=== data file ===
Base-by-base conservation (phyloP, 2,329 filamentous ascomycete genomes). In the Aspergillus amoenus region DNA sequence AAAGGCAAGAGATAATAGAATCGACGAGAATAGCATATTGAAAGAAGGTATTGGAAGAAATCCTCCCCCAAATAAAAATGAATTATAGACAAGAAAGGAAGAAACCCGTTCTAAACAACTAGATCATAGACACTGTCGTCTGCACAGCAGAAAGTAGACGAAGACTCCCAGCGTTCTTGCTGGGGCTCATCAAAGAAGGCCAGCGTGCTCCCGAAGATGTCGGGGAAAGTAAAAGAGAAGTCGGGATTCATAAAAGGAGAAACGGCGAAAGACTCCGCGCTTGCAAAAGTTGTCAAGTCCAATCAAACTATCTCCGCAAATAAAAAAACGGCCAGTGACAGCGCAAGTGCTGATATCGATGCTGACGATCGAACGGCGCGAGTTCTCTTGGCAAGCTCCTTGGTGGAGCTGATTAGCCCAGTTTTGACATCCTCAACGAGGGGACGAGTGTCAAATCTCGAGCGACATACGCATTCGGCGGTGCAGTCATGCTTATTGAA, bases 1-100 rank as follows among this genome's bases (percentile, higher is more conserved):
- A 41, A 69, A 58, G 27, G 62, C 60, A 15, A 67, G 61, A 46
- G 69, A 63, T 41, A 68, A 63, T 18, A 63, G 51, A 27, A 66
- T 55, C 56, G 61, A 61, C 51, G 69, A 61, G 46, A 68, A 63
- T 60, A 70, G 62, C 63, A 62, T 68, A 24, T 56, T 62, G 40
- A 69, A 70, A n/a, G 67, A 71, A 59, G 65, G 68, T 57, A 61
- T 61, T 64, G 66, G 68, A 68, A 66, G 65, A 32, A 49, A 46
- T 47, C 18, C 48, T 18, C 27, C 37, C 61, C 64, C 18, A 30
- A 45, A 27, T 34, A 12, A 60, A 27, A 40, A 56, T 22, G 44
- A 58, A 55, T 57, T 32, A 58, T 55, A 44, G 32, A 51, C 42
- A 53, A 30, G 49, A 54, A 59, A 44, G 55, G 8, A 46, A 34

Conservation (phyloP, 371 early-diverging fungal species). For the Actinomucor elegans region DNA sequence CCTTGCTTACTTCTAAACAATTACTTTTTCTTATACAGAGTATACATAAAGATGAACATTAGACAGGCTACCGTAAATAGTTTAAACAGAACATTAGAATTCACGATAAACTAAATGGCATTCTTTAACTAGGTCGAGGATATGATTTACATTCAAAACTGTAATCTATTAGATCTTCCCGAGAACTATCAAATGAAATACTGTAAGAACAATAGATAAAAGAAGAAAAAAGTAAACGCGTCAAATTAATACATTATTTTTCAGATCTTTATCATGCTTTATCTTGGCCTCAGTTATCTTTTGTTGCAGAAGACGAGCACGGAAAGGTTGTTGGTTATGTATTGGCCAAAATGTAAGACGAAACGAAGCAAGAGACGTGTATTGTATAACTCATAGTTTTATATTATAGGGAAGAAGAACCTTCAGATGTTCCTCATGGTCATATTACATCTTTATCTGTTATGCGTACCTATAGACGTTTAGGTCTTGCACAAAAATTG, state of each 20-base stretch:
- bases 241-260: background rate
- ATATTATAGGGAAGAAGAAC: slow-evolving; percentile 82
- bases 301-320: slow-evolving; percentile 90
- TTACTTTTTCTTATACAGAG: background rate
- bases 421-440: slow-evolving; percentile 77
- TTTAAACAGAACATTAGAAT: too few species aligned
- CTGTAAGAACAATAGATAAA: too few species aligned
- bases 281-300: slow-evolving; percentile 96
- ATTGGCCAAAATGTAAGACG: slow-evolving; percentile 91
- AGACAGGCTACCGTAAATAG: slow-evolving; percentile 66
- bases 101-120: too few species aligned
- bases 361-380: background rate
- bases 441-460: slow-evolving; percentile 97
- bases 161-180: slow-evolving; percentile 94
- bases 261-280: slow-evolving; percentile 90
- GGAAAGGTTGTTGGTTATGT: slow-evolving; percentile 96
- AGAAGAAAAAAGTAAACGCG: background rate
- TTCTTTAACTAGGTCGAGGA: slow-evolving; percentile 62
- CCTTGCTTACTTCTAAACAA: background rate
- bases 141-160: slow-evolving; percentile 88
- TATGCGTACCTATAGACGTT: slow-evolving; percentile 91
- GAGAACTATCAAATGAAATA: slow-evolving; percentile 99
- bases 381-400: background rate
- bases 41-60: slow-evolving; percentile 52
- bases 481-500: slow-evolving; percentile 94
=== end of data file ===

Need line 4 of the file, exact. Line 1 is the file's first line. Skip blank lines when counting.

- T 55, C 56, G 61, A 61, C 51, G 69, A 61, G 46, A 68, A 63